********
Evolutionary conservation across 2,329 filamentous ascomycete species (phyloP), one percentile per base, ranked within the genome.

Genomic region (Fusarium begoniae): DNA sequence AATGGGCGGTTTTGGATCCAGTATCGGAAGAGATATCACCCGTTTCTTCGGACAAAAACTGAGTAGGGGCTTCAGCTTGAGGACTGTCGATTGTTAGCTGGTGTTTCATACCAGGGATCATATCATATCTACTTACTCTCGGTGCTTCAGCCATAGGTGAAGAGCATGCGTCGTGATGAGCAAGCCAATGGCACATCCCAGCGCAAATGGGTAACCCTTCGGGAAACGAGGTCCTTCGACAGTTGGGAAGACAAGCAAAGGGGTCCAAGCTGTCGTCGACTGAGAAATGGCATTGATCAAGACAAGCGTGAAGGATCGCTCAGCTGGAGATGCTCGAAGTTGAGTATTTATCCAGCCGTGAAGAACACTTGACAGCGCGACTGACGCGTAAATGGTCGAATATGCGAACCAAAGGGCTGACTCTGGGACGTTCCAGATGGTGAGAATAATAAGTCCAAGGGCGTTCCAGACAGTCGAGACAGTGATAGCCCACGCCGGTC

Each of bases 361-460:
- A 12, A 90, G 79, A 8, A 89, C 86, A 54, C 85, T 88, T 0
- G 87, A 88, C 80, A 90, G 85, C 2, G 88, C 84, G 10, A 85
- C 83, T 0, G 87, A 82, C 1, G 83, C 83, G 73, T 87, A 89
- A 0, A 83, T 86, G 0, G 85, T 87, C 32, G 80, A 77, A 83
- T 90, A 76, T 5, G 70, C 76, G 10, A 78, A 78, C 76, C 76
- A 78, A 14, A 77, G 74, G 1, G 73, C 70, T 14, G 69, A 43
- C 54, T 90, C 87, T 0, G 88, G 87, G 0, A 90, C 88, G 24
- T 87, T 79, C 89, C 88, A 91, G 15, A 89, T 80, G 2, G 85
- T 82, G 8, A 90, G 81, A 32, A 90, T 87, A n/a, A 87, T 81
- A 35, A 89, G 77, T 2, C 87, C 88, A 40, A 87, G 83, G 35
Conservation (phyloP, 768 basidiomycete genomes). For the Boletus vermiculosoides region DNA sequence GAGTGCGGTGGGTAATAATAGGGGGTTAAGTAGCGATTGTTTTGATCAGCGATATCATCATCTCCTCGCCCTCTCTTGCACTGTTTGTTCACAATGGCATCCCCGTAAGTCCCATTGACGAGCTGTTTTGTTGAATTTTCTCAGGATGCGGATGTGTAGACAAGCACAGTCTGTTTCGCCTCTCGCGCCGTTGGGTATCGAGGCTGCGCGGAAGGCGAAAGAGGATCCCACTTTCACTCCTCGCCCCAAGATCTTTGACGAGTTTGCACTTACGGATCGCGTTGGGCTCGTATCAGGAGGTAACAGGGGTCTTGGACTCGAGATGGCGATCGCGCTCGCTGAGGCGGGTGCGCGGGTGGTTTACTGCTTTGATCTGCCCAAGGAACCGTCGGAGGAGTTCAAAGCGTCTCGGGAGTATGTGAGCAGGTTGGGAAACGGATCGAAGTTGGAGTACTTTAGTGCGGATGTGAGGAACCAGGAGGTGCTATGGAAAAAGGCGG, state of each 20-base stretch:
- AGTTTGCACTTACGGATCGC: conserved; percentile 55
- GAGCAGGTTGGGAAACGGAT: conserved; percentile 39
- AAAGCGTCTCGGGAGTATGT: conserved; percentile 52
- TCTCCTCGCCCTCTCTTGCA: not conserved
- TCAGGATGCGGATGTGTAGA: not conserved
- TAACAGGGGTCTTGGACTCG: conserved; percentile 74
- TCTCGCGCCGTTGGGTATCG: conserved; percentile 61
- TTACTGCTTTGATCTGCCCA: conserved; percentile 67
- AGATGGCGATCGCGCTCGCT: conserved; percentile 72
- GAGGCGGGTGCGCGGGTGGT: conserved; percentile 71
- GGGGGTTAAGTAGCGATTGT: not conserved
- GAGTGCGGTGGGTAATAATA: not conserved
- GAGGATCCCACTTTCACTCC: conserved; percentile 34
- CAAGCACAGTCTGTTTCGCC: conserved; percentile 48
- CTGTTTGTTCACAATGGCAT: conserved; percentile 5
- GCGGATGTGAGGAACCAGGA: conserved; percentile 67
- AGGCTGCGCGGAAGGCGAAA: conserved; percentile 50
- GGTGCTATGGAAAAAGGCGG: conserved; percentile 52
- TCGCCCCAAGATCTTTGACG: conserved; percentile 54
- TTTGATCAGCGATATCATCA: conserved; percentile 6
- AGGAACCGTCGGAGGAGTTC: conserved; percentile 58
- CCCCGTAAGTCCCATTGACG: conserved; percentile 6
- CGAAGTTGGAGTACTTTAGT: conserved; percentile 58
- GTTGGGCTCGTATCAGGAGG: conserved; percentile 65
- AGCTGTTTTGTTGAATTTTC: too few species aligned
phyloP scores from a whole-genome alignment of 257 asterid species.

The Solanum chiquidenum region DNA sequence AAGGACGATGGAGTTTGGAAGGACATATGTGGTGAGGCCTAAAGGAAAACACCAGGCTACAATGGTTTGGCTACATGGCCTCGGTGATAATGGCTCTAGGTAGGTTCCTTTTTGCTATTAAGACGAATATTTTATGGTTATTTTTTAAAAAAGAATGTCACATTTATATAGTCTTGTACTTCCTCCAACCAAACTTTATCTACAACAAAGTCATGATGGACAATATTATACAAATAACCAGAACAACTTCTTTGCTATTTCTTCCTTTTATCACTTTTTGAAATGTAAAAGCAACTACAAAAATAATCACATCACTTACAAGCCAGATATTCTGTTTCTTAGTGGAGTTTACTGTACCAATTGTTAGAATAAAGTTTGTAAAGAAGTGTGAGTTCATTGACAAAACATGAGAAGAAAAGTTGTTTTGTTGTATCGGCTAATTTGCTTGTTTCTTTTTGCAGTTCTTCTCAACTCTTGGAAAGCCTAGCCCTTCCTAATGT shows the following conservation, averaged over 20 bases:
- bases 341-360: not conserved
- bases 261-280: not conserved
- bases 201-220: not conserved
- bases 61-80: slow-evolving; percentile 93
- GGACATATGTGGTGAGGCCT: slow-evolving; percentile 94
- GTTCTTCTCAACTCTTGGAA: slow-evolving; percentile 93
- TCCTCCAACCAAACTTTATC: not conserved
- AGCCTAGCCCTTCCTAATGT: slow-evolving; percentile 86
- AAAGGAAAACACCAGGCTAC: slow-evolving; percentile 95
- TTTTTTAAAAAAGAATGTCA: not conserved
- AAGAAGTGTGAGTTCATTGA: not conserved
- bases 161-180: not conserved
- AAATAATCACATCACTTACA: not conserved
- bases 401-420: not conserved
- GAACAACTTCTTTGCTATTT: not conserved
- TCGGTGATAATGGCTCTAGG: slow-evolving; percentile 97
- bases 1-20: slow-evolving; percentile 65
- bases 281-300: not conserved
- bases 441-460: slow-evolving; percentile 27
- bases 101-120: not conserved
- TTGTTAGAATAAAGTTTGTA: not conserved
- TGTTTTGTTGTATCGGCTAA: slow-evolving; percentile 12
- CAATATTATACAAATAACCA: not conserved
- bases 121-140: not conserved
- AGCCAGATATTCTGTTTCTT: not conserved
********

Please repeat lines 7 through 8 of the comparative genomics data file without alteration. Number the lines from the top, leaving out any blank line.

- A 0, A 83, T 86, G 0, G 85, T 87, C 32, G 80, A 77, A 83
- T 90, A 76, T 5, G 70, C 76, G 10, A 78, A 78, C 76, C 76